Ageing research is the first theme for a new collaboration between Stockholm and Tokyo

Published 2017-09-23 10:24. Updated 2017-10-19 13:46Denna sida på svenska
HM Queen Silvia of Sweden Photo: Yanan Li

Forskning om åldrande först ut i samarbete mellan Stockholm och Tokyo

HM Queen Silvia of Sweden Photo: Yanan LiHM Queen Silvia of Sweden opened the workshop. Photo: Yanan Li 

How can research help a society handle matters connected to an ageing population? This issue was discussed at a workshop held to mark the start of a collaboration between three of Stockholm’s academic institutions and the University of Tokyo.

Both in Sweden and Japan more and more people are living to an increasingly old age, and this raises important questions, like how to guarantee access to healthcare and how to finance pensions. Other important issues are how we can stay healthy for as long as possible and how homes for the elderly can best be designed.

A workshop titled “Active ageing” was arranged on 21 September in KI’s Nobel Forum by KI, Stockholm University (SU), the Royal Institute of Technology (KTH) and the University of Tokyo. The event was part of the visit that a delegation from Tokyo is making to Stockholm in order to sign a collaboration agreement with KI, SU and KTH.

Karolinska Institutet’s Vice-Chancellor, Ole Petter Ottersen, welcomed the delegates to this first official part of the programme. The University of Tokyo’s Executive Director and Vice President, Mamuro Mitsuishi, reminded participants that in 2018 Japan and Sweden will be celebrating 150 years of diplomatic relations, and that this new partnership serves to strengthen the bond between the countries and is a possible catalyst for new collaborations.

The Queen of Sweden sees much potential for collaborations

Queen Silvia opened the workshop with a speech in which she said that matters related to ageing, and how society handles them, are important to both Sweden and Japan. The Queen also mentioned her own commitment to such issues: for two decades, the Queen has worked to raise awareness of how to build a society that cares for its elderly citizens in the best way possible. Amongst the initiatives to which the Queen has contributed is Silviahemmet, which trains dementia care workers. Queen Silvia then concluded her address by saying that Sweden and Japan have much to learn from each other and that this new collaboration opens up considerable opportunities.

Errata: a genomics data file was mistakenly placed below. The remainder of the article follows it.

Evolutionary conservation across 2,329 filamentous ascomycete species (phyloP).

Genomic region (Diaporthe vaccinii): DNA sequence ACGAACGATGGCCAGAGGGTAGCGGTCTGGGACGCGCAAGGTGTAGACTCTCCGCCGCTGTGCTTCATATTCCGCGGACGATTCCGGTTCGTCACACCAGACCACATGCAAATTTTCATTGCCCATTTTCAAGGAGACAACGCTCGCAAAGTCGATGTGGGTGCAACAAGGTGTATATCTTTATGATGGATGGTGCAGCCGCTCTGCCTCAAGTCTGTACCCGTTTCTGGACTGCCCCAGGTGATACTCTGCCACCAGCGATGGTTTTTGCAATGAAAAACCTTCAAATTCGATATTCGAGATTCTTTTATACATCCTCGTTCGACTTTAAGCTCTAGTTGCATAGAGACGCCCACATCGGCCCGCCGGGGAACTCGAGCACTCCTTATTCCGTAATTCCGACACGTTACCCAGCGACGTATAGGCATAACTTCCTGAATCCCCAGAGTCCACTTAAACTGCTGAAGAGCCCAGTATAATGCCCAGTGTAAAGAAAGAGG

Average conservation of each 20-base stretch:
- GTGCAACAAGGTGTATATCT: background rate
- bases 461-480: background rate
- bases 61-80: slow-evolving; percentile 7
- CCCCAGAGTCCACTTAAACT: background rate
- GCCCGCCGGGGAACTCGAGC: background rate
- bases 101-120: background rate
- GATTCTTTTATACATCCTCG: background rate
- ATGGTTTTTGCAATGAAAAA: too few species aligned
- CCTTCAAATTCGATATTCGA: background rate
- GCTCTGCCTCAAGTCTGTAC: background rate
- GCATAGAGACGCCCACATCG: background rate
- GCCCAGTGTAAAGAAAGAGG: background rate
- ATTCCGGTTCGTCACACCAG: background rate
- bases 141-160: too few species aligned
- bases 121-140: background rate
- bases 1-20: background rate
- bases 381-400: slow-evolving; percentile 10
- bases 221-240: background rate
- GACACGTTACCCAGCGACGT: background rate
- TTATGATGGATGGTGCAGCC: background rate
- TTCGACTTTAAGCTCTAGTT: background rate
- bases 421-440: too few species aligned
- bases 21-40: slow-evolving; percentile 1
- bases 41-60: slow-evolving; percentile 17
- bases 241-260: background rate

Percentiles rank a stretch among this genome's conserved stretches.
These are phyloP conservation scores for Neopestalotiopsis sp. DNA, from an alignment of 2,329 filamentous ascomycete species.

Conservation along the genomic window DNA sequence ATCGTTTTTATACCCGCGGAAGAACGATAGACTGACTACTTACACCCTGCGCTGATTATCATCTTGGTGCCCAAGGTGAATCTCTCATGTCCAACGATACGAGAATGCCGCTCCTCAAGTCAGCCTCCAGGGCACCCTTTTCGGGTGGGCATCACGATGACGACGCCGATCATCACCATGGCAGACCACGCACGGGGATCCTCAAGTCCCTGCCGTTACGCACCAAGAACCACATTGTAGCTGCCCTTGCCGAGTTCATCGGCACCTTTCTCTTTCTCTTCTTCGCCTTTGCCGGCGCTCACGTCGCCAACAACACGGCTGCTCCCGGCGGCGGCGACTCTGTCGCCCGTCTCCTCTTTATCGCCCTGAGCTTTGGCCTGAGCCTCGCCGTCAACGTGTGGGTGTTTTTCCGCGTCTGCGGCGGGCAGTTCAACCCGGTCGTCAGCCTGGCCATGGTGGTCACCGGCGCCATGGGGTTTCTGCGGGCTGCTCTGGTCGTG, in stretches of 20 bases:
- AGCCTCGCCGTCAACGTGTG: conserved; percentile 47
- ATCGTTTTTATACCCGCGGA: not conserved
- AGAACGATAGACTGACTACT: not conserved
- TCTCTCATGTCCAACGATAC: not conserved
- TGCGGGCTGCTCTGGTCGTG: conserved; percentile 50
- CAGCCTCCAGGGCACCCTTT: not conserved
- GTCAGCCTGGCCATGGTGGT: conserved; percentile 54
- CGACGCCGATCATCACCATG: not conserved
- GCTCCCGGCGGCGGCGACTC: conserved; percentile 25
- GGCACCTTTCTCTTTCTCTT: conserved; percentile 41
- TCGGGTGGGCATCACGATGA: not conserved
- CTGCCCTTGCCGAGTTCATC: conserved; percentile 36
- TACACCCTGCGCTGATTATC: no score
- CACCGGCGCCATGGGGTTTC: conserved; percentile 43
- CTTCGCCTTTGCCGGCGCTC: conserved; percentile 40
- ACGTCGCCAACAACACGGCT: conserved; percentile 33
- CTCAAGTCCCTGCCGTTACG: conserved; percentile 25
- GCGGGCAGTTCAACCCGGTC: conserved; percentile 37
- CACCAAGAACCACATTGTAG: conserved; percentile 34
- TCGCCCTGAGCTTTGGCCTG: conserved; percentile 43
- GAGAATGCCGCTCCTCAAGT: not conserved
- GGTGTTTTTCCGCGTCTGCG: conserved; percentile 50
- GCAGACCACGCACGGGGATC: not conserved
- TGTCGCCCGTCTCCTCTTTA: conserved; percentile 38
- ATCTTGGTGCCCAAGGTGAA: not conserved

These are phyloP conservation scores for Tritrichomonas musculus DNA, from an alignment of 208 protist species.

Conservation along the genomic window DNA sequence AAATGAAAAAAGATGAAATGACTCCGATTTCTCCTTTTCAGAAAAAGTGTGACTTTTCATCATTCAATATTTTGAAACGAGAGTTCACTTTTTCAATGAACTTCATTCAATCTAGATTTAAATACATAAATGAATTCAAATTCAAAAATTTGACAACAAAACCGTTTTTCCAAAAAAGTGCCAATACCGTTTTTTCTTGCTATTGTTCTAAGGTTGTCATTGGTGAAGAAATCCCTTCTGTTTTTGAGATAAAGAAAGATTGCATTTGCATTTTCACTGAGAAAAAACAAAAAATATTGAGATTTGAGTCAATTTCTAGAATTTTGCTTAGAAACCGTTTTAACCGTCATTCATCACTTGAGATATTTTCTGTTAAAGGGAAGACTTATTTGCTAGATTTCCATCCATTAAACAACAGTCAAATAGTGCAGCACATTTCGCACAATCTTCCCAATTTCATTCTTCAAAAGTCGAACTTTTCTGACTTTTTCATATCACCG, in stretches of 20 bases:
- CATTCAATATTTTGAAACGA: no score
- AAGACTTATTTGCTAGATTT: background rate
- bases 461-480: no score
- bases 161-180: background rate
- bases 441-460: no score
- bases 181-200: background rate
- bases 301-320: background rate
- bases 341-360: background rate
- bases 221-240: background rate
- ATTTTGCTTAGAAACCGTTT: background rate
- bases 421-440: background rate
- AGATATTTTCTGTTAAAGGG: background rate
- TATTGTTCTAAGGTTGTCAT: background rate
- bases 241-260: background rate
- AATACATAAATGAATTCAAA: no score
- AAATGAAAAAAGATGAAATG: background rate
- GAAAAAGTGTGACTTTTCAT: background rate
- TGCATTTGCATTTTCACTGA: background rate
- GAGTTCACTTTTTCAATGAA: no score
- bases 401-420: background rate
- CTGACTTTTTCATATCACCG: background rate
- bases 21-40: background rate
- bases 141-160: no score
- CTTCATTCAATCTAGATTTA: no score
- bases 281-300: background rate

The University of Tokyo prioritises Stockholm

Rektorerna tillsammans med Drottning Silvia. Foto: Yanan Li.In 2014, the University of Tokyo adopted a strategy to establish strategic partnerships with leading academic institutions around the world, university Vice President Naoto Sekimura told the workshop participants. In addition to KI, SU and KTH, such priority partners include Berkeley, MIT and Cambridge. 

The collaboration will centre on research and education under the watchwords excellence, interdisciplinarity and social relevance. The focus will be on three prioritised areas: health and medicine; energy, resource use and climate change; and economic equality.

A rapidly ageing population

The first researcher to speak was Livia Oláh, Associate Professor in Demography at SU, who stated that an ever-growing share of the global population is over the age of 65. Japan has one of the fastest ageing populations in the world, and also has a lower birth rate than Sweden. 

The relatively high rate of childbirth in Sweden is linked to the large number of women who works, this made possible by the country’s family policy supporting the combination of work and family for both woman and men. One of the most important political measures that facilitates this combination lifestyle is childcare, Livia Oláh stated. She emphasised that a sustainable societal development requires a balanced age structure, with childbirth being a key part of maintaining this balance.

Healthy ageing is possible

Laura Fratiglioni, Professor at KI within the field of Medical Epidemiology specialising in dementia diseases, raised the issue that healthy ageing is possible and already a reality. The challenge, she said, is to make sure it stays this way.

The population studies that have been conducted in Stockholm show that approximately 50 percent of the 90-year-olds say they are relativity healthy. Moreover, the statistics show that the risk of suffering from a cardiovascular condition or dementia has declined in recent decades. If this trend is to continue, it is important for people to, amongst other things, be physically active, maintain social relations and refrain from smoking.

During the day, speakers from the four universities addressed different aspects of ageing from three general perspectives: the biophysical, the biomedical and the social scientific. The agreement will be signed on 25 September by the collaborators at a ceremony to be held at SU.

Text: Per Larsson

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